CLARKSBURG – Former Salem International University vice president Debra Mertz claims her employers retaliated against her because she refused to help them run the school as a diploma mill.

In a Harrison County trial set to start Sept. 17, Mertz alleges that students who paid tuition up front received passing grades, degrees and diplomas whether or not they legitimately fulfilled the academic requirements.

Attorney Arthur Chmiel of Charleston charges that Mertz's superiors tried to intimidate her and force her to cooperate.

She seeks compensatory and punitive damages not only under employment law but also under consumer protection law.

Chmiel's suit portrays Mertz as a whistleblower trying to protect West Virginia from phony diplomas.

"Awarding students degrees based on payment of fees rather than on the quality of their work is a deceptive act or practice," Chmiel wrote.

He wrote that granting a degree solely for payment of a fee "defrauds West Virginia employers who might rely on the supposed worth of an employee's degree conferred by a West Virginia institution of higher learning."

Circuit Judge Thomas Bedell will condcut the trial.

According to Chmiel, Mertz started as interim director of the university's online division in 2003, at an annual pay rate of $42,000.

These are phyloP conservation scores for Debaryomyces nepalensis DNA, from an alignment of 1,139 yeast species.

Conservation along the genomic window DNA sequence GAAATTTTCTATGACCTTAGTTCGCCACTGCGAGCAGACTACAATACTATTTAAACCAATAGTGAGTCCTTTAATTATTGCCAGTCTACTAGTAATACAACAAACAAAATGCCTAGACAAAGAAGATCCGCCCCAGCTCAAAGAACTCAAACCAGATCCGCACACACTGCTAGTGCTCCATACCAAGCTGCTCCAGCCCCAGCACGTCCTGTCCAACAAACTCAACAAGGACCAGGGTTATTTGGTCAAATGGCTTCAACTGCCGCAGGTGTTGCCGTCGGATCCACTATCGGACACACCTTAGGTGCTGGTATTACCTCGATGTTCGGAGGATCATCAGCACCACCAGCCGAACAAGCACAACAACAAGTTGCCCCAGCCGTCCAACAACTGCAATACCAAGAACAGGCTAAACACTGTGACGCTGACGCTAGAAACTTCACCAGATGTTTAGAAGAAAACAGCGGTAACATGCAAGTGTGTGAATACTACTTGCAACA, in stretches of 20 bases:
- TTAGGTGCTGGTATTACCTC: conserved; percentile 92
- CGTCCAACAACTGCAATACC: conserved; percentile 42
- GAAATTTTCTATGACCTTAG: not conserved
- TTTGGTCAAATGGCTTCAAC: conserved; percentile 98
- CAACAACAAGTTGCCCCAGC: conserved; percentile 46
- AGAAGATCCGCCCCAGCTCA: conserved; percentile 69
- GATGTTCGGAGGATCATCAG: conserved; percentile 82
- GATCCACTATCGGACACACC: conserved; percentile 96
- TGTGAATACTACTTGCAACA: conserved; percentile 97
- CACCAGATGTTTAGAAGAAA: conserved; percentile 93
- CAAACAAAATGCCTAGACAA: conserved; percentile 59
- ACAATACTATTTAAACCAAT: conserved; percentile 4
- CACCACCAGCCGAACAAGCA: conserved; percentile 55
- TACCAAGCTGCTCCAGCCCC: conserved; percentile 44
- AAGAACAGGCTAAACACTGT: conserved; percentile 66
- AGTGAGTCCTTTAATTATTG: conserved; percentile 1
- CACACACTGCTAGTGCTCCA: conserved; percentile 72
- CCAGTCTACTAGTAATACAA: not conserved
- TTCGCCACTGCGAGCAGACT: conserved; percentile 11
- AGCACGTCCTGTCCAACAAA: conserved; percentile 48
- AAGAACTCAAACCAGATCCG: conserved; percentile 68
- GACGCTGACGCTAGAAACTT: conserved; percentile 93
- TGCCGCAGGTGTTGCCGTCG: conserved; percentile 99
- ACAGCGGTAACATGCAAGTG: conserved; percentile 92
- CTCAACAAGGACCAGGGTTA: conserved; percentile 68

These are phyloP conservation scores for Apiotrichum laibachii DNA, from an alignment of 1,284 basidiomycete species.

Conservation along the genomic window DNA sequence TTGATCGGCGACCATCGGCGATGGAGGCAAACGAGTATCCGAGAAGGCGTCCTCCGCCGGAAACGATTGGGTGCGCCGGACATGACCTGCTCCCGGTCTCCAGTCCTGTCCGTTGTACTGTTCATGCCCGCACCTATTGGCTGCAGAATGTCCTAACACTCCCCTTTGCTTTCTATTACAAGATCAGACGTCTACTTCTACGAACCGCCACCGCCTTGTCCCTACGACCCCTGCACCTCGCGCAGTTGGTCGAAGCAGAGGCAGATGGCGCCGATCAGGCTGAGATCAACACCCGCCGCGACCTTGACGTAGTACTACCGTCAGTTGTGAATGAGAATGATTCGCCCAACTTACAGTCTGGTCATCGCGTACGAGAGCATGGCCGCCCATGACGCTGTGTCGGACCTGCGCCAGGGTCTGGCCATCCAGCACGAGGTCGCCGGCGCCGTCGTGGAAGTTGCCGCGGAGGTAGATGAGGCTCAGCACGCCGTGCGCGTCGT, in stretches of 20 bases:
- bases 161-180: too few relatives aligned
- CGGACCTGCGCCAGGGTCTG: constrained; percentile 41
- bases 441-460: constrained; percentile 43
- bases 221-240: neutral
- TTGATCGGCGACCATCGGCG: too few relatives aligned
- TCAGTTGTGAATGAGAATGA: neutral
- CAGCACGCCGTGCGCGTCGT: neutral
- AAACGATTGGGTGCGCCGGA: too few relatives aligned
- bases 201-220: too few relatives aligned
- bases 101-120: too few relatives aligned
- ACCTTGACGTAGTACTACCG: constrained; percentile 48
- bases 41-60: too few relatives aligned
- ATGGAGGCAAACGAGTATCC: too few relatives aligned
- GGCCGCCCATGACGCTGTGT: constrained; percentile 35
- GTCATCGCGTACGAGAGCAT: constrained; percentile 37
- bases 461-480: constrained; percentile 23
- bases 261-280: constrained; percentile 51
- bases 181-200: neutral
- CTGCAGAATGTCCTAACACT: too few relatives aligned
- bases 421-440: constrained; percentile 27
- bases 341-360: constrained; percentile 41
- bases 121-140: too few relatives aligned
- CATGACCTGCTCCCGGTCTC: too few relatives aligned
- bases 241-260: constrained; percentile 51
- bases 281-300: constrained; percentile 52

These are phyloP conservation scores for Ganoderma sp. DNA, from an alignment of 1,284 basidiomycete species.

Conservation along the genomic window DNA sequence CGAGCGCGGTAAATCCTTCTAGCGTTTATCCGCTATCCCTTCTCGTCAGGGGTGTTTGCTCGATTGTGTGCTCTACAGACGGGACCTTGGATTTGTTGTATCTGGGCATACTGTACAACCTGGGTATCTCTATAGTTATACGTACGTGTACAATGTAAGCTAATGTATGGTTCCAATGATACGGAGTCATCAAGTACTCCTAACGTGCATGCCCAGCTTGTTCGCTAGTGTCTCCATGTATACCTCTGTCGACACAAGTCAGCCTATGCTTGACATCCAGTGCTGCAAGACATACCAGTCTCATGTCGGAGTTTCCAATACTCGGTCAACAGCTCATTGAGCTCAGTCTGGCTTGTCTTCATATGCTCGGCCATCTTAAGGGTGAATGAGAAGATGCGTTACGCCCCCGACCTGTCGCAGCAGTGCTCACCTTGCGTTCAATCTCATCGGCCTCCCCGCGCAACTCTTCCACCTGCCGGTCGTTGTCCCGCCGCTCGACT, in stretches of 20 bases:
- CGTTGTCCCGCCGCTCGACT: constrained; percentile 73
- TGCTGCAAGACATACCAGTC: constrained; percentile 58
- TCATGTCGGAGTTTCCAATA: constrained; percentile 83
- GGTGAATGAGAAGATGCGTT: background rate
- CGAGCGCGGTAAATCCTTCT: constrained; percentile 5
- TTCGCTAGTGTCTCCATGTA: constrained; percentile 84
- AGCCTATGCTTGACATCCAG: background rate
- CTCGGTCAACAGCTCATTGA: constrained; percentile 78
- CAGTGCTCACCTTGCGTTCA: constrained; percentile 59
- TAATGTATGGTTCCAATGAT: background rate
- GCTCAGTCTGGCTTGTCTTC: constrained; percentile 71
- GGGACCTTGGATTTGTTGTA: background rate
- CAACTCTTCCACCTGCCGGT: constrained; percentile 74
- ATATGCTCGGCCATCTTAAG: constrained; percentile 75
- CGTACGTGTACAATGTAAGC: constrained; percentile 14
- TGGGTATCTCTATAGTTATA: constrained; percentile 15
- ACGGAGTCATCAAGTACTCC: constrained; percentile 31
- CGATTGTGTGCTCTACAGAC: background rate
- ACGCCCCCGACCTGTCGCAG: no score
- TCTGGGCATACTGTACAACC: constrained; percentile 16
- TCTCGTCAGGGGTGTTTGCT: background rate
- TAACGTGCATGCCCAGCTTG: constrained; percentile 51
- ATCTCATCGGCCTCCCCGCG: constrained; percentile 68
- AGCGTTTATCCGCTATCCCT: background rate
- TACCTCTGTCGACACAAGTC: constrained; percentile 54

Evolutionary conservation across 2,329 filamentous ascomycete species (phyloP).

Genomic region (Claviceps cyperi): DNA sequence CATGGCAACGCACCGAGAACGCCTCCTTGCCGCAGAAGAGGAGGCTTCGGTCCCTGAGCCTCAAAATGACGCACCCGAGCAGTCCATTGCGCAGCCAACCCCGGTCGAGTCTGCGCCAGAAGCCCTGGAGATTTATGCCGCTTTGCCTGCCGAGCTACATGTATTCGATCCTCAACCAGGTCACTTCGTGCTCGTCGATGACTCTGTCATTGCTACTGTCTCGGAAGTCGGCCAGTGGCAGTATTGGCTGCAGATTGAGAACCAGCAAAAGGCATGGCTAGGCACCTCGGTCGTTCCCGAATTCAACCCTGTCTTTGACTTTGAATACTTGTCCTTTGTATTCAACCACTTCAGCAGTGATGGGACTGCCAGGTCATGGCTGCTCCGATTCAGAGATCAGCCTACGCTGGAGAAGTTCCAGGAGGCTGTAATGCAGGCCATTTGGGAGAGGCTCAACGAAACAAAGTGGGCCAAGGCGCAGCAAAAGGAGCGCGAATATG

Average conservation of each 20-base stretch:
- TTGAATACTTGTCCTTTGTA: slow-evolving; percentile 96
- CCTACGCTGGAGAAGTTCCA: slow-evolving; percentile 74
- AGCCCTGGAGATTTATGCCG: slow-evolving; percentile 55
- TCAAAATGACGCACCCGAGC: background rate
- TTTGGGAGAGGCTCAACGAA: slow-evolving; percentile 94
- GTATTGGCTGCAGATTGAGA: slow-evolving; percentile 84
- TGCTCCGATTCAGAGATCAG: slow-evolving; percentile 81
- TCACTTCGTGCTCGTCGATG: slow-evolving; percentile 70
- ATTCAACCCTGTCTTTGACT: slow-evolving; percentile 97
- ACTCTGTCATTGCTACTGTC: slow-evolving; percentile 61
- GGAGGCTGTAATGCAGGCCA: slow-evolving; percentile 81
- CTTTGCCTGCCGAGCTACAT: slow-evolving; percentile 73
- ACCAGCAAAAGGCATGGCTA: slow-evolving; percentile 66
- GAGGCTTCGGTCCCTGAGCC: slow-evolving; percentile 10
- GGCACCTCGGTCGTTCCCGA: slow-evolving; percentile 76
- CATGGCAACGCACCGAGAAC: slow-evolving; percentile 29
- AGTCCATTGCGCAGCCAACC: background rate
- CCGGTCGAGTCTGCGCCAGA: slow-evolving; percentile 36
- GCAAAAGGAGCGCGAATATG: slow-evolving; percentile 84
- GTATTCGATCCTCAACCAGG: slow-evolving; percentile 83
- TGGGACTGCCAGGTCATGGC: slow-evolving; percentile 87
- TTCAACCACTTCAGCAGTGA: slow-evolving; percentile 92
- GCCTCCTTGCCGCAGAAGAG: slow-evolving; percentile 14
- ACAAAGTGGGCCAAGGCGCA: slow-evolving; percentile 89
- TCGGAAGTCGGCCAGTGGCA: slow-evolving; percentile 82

In a month, President Richard Ferrin appointed her director, at $55,000.

In January 2004, Ferrin appointed her vice president, at $75,000.

According to Chmiel, Ferrin cut her pay to $55,000 and then $45,000.

That June, according to Chmiel, Mertz injured her back on the job and claimed workers' compensation benefits.

That July, according to Chmiel, chief financial officer James Mayfield fired Mertz and told her he would defeat her workers comp claim.

At the same time, according to Chmiel, Mayfield offered her a contract to teach for four months.

"Mertz incurred loss of income while employed at SIU and has had to accept employment at the reduced rate of $28,988," Chmiel wrote.

Mertz also claims sexual discrimination, reprisal and retaliation under the West Virginia human rights act.

She claims discrimination based on her workers' comp claim. She claims emotional distress.

Her claim as a whistleblower for West Virginia consumers alleges that university owner Informatics Holdings Limited of Singapore intentionally failed to enforce academic standards.

"IHL made its money from SIU in selling SIU's online courses to foreign students, and getting a great deal of this money paid by the students for their degree programs, not just individual courses, up front," Chmiel wrote. "Thus, if those students were caught cheating or plagiarizing, which in fact some were, IHL did not want these students to receive failing grades or IHL would have to refund their money.

"The fact the students were overseas is not material to this inquiry."

He wrote that there is strong public interest in preventing such conduct because of its effect on other institutions competing for students.

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